The key directive in this file is password; the following example from the Debian file checks the password against the cracklib libraries, allows the user to try three times, requires a minimum length of six characters, and allows a group of three characters to be in common between old and new passwords:

 password required retry=3 minlen=6 difok=3 

Naturally, you can make this more complex. The following directive gives the user credit for two characters toward the minimum length of the password for each digit or uppercase character she includes; it gives the user credit for three characters if she includes a punctuation character such as an "!":

 password required retry=3 minlen=10 difok=3 \    dcredit=2 ucredit=2 ocredit=3 

In other words, this module command would allow the following passwords:

 acprksgtlm acp2rgk3 Acp2rgsm Ap2gr! 

By default, when users are required to choose a password, the prompt "New UNIX password" appears. It's a nice enhancement to make the prompt more appropriate for a Linux system by changing "UNIX" to "Linux." Do so by adding the type=Linux option to the password directive just after the entry. For example, the previous command would now be:

 password required type=Linux retry=3 minlen=10 difok=3 \    dcredit=2 ucredit=2 ocredit=3 

The Red Hat/Fedora version of this file refers to the system-auth PAM configuration file, as shown here:

 password   required service=system-auth 

When you open /etc/pam.d/system-auth, you can add type=Linux to the following password directive:

 password requisite /lib/security/$ISA/ type=Linux retry=3 

Debian has an excellent guide to this process, which is available online in Chapter 4 of

6.6.2. PAM Options Related to Strong Passwords

To explore the standards you can enforce using the password directive, let's examine each option in more detail:


Adds information to the kernel's logfile, which may be /var/log/messages or /var/log/auth.log.

type= xxx

Configures a new password prompt. The default prompt is "New UNIX password:". I use type=Linux, which creates a "New Linux password:" prompt.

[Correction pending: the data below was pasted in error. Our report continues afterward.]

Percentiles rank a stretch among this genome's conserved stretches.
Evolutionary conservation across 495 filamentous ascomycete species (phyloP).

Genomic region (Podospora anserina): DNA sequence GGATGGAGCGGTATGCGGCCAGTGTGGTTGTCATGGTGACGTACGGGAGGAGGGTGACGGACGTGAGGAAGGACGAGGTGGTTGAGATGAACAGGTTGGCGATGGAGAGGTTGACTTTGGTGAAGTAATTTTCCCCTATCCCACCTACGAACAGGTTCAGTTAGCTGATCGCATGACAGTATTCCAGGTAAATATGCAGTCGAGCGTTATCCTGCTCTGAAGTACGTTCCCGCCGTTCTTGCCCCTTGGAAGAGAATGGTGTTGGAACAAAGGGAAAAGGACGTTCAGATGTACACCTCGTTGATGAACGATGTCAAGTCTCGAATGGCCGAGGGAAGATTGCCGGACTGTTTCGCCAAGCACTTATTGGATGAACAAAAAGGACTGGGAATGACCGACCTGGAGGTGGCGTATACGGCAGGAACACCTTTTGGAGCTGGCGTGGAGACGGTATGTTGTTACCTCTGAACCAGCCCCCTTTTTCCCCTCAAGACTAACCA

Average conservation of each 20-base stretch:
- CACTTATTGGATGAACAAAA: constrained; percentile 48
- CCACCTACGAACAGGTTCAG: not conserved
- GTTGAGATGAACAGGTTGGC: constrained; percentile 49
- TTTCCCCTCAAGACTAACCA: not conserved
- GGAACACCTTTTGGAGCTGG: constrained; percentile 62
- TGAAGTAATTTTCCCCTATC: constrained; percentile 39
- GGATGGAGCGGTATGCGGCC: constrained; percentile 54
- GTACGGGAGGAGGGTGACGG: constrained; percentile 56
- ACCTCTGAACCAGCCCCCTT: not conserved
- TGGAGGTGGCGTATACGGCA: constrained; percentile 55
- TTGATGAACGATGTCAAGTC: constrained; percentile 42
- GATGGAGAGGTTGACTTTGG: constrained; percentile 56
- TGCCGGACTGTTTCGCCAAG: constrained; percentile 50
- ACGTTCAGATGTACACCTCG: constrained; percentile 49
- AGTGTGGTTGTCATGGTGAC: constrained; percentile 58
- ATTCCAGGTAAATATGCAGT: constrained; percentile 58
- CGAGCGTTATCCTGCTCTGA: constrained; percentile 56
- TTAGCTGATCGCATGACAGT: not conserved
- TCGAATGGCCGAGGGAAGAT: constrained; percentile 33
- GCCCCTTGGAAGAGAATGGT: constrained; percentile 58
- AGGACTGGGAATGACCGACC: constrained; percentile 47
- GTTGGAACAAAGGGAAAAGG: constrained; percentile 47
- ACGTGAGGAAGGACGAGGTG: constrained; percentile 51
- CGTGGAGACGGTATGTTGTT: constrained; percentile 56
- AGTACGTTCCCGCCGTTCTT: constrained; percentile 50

retry= n

Prompts the user n times before returning an error.

difok= n

Defines the degree of similarity between old and new passwords, defined by a group of characters they hold in common; if difok=3, you're allowed to use three of the same characters between passwords.

difignore= n

If the password is at least n characters, the PAM module ignores the difok variable.

minlen= n

Defines the minimum number of characters in the password. This minimum, however, is affected by the dcredit, ucredit, lcredit, and ocredit variables.

dcredit= n

Defines the weight of digits in a password. For example, if dcredit=2, a number in a password gets credit for two characters against the minlen variable.

ucredit= n

Defines the weight of uppercase characters in a password. For example, if ucredit=2, a capital letter in a password gets credit for two characters against the minlen variable.

lcredit= n

Defines the weight of lowercase in a password. For example, if lcredit=2, a lowercase letter gets credit for two characters against the minlen variable.

ocredit= n

Defines the weight of other characters (basically punctuation) in a password. For example, if ocredit=3, a character other than a letter or number gets credit for three characters against the minlen variable.

Linux Annoyances for Geeks
Linux Annoyances for Geeks: Getting the Most Flexible System in the World Just the Way You Want It
ISBN: 0596008015
EAN: 2147483647
Year: 2004
Pages: 144
Authors: Michael Jang

Similar book on Amazon © 2008-2017.
If you may any questions please contact us: